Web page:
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Bristol Marrow and the ANT

About Marrow

The Anthony Nolan Trust

What is bone marrow?

Why we target students

Contact us


Marrow was founded in 1997 by a group of medical students in Nottingham, following the death of their friend from leukaemia. Since then, Marrow groups have been established in medical schools across the UK.

The success of Marrow’s partnership with The Anthony Nolan Trust continues to grow every year. As of this year, there are 25 active Marrow groups based in universities across the country. In 2004 alone, Marrow groups recruited 3100 new donors (25 % of the total number of new donors who joined the register) and raised a total in excess of £45,000 for The Anthony Nolan Trust.

Bristol Marrow has been running since 2000, and aims to give every student in the Bristol area the opportunity to join the Anthony Nolan Trust bone marrow register. We run recruitment clinics and events throughout the year and are always looking for local support to help us and our cause.

The Anthony Nolan Trust

The Anthony Nolan Trust was founded in 1974 by Shirley Nolan, who identified the need for a donor register after her son diagnosed as needing a bone marrow transplant. Sadly, Anthony Nolan died but in his memory his mother started the first bone marrow register to give others a chance of life.

The Anthony Nolan Trust manages one of the largest registers in existence with over 350,000 people on its books. At any one time it searches for donors for 7000 patients worldwide. Recently, the organisation completed its 5000th bone marrow transplant. See the links page to be directed to their website.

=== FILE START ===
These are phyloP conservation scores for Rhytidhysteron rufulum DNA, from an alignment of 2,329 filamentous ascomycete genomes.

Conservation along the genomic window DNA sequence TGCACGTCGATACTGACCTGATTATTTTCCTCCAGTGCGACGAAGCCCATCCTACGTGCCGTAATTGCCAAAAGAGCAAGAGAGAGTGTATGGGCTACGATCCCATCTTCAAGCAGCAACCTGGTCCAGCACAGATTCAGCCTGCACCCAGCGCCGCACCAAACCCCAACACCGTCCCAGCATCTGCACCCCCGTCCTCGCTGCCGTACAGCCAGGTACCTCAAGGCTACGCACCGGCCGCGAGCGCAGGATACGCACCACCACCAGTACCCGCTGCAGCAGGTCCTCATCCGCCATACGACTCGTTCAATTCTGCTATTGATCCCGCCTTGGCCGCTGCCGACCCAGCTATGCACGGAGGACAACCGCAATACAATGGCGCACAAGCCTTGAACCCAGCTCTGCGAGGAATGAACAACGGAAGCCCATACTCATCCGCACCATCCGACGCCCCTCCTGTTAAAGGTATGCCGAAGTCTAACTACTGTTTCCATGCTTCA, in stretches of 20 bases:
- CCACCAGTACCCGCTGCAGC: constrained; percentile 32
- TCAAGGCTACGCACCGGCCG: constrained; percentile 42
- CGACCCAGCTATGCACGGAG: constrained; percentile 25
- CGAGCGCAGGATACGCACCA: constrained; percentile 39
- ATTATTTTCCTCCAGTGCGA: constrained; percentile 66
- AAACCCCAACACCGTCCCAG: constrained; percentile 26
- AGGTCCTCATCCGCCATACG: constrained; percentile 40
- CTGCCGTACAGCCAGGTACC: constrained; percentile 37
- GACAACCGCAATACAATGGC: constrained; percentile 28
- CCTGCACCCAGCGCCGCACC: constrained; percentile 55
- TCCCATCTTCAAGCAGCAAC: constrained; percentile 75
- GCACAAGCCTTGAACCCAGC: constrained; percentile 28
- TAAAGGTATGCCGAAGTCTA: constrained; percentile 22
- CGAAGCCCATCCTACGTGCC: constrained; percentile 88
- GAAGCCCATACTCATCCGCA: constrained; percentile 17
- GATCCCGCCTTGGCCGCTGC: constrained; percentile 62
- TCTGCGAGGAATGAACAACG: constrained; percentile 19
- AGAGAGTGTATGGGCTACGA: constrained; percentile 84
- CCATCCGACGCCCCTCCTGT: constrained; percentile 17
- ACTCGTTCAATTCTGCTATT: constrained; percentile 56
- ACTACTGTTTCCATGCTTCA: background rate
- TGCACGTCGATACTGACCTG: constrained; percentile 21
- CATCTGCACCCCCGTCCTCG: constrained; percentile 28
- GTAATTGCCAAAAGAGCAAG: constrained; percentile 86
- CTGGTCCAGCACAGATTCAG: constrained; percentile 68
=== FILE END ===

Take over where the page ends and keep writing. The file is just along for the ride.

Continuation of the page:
What is bone marrow?

Marrow is the liquid soft centre of bones containing blood stem cells. These stem cells then develop into more specialised cells such as red and white blood cells. Tragically, in people suffering from conditions such as leukaemia it is seriously defective, meaning that their only hope for survival is a bone marrow transplant from a healthy donor. Whilst family members are often looked to for donations only 30% provide matches, so in the remaining cases donors have to be looked for elsewhere. It is essential that donor and recipient marrow is matched on genetic markers found on white cells in the blood; in order for stem cell transplants to succeed tissue types have to be virtually identical.

Cake Sale


We work with The Anthony Nolan Trust and aim to give every student in the country the chance to join the bone marrow register. The Anthony Nolan Trust manages one of the largest registers of bone marrow in existence with over 350,000 people on its books. At any one time it searches for donors for 7000 patients worldwide.

Why students?

Marrow targets students as they make ideal donors being generally young, fit and healthy. Student populations also tend to be very ethnically diverse, which is important because tissue type is inherited, so patients who need transplants are most likely to find a match within their own ethnic community. There are far fewer volunteer donors on the register from ethnic minorities and therefore finding donors for non-caucasian patients is much harder. By targeting people of different ethnic origins, we hope to increase the proportion on the register to give all patients a good chance of finding a match.


Bristol Marrow runs donor recruitment clinics across Bristol University and other universities in the south west region. Joining the bone narrow register is easy and only takes 15 minutes. For more information, visit out clinic page or email us at bristol-marrow@bris.ac.uk.

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